Prescott impressed

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From Sir Jeremy Beecham

Sir: Rod Liddle was right to be critical of the

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press coverage of John Prescott’s affair (‘Bogus morality’, 6 May) but wrong to dismiss his contribution to the government and the Labour party. While Mr Prescott ruefully...


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E ngraved – or die-stamped – printing, in which the text is printed from a copper die and raised from the paper, is the best type of printing there is. From shops in Bond...

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If we can’t use the bus, why can’t we use each other’s cars?

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S o there I was last Monday at 12.20, standing outside All Saints Church in Elton, in the Peak District of Derbyshire where I live, with a small suitcase, on my way to London....

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A man need not be a Byron to get by

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I t is a curious fact, well attested by history, that a downright ugly man need never despair of attracting women, even pretty ones. The recent uproar over John Prescott and his...

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Capital gains from the super-rich George Trefgarne says fortunes such as that of the steel tycoon Lakshmi Mittal are the rocket fuel that is boosting London’s financial...

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Is this the peak of the bull market?

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Jonathan Davis says it is always difficult to call the top of a share price boom — but professional investors know the signals to watch C onventional wisdom in the investment...

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Why Manhattan is full of bargains

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Allister Heath There we were, hopelessly lost in the New York subway. The clock was ticking; we were supposed to meet some friends for lunch and there was no option but to...

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You’re hired — so long as you swear like they do on telly, and you don’t smoke

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M any of my friends were hooked on the latest series of The Apprentice — even our usually infallible tele vision critic James Delingpole, who told me that he loved it...

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Odd odds and ends

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Philip Hensher T HE L OST O RWELL edited by Peter Davison Timewell Press, £18.99, pp. 224, ISBN 1857252144 T hin scrapings from the bottom of the Orwell archives, this volume;...

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Delivering the goods

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D. J. Taylor S IR A LF by Leo McKinstry HarperCollins, £18.99, pp. 528, ISBN 0007193785 ✆ £15.19 (plus £2.45 p&p) 0870 429 6655 T he funniest episode in Leo McKinstry’s...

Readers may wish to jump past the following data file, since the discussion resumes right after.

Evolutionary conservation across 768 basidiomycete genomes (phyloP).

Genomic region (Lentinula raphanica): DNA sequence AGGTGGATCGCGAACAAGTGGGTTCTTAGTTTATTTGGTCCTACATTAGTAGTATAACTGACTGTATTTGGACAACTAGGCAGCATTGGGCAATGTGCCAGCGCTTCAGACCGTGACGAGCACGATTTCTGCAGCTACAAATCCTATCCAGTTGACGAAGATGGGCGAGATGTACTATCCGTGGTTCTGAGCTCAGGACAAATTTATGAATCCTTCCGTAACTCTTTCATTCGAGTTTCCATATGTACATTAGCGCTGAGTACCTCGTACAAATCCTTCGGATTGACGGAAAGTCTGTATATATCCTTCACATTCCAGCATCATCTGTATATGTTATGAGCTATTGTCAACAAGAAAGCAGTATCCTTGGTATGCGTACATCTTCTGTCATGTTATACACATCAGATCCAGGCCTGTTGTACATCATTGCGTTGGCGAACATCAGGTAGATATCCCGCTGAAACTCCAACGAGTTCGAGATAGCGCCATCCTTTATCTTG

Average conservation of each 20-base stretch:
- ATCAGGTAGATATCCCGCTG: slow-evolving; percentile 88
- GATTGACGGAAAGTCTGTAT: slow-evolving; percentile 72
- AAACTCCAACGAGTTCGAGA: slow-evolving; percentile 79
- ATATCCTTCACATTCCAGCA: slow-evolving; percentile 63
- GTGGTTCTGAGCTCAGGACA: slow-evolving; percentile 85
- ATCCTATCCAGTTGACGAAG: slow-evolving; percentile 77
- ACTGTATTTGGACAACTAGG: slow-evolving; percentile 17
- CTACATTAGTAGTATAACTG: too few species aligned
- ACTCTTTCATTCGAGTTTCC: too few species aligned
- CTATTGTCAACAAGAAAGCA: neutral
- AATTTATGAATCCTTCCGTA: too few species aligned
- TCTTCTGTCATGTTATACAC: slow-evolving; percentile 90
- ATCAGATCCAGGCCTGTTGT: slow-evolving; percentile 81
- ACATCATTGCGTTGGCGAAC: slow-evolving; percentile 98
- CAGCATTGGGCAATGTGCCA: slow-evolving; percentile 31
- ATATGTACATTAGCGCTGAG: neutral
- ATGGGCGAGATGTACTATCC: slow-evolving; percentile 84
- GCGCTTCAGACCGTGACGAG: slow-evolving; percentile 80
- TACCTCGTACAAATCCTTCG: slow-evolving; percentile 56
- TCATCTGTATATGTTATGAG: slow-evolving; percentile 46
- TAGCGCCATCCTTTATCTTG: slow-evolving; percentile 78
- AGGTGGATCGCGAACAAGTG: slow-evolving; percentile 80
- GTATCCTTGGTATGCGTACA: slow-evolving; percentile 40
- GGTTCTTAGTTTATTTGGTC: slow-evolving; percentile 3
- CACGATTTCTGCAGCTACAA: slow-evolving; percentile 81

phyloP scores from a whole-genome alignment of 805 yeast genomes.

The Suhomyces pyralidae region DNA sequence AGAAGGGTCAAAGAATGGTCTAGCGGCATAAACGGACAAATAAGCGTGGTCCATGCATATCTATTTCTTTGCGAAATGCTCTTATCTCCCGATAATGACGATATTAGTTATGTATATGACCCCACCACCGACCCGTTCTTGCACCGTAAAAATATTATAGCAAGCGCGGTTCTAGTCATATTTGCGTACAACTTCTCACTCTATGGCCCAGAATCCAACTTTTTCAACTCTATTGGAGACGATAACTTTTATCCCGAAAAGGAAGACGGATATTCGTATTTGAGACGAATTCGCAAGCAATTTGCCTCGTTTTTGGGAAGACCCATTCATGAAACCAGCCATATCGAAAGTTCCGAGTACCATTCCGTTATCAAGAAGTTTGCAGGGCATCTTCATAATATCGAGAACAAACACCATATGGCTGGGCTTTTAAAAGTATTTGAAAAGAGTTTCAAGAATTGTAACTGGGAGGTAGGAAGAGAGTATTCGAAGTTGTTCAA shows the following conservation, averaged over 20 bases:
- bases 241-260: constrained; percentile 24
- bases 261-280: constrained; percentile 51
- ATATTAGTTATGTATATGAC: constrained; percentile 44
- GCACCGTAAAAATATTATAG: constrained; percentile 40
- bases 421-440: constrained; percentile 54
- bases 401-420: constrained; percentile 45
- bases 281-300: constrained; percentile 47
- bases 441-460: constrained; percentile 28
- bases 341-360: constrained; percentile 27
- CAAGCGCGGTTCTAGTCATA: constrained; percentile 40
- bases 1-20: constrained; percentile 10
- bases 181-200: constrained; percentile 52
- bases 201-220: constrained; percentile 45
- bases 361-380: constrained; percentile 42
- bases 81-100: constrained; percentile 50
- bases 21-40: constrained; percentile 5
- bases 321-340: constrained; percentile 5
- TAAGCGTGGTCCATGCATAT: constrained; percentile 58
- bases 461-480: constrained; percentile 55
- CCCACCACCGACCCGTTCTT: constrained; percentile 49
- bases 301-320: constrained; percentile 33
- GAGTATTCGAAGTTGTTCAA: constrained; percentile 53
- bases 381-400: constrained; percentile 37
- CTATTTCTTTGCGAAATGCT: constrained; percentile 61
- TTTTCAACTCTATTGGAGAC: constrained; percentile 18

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Beauties and eyesores

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Lloyd Evans T HE A RCHITECTURE OF HAPPINESS by Alain de Botton Hamish Hamilton, £17.99, pp. 280, ISBN 9780241142486 ✆ £14.39 (plus £2.45 p&p) 0870 429 6655 T o call him a...

Solving a confidence crisis

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Olivia Glazebrook 13 W AYS OF L OOKING AT THE NOVEL by Jane Smiley Faber, £16.99, pp. 591, ISBN 0571231101 ✆ £13.59 (plus £2.45 p&p) 0870 429 6655 W hen I saw this...

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When the kissing stopped and the killing began

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Andrew Taylor T ABATHA ’ S C ODE by Matthew d’Ancona Alma Books, £18.99, pp. 325, ISBN 9781846880124 A s a genre, perhaps the most important question that the thriller...

The double life of a people

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Richard Beeston M IRRORS OF THE U NSEEN : J OURNEYS IN I RAN by Jason Elliot Picador, £16.99, pp. 416, ISBN 033048656X ✆ £13.59 (plus £2.45 p&p) 0870 429 6655 T he crowd...

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Chewing it over

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Elfreda Pownall F OOD FOR T HOUGHT by Simon Courtauld Think Books, £9.99, pp. 176, ISBN 1845250206 T HE S AVVY S HOPPER by Rose Prince Fourth Estate, £7.99, pp. 452, ISBN...

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A rather unBritish achievement

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Frank Johnson T HE R OYAL B ALLET : 75 Y EARS by Zoe Anderson Faber, £20, pp. 329, ISBN 0571227953 ✆ £16 (plus £2.45 p&p) 0870 429 6655 W ho would have thought that the...

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Who done it in Boston?

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Peter J. M. Wayne A D EATH IN B ELMONT by Sebastian Junger 4th Estate, £14.99, pp. 265, ISBN 0007200056 ✆ £11.99 (plus £2.45 p&p) 0870 429 6655 I ’m so glad I came to...

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Welcome, little strangers

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Caroline Moore D IGGING TO A MERICA by Anne Tyler Chatto, £16.99, pp. 277, ISBN 070118034X ✆ £13.59 (plus £2.45 p&p) 0870 429 6655 E very time I pick up the latest novel...

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The fate of the Running Man

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E velyn Waugh told Ann Fleming that ‘Tony Powell’s latest volume [ Casanova’s Chinese Restaurant ] is a sad disappointment — only three pages of Widmerpool’. That was...

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Spreading the word

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Neil MacGregor on how an exhibition underlines the purpose and aims of the British Museum In the beginning was the Word, and the Word was with God, and the Word was God. Read...

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Bones of contention

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Martin Gayford A ll over the world, scholarly folk look to Neil MacGregor — who writes opposite — to hold the line. If the British Museum gave in and sent the Elgin Marbles...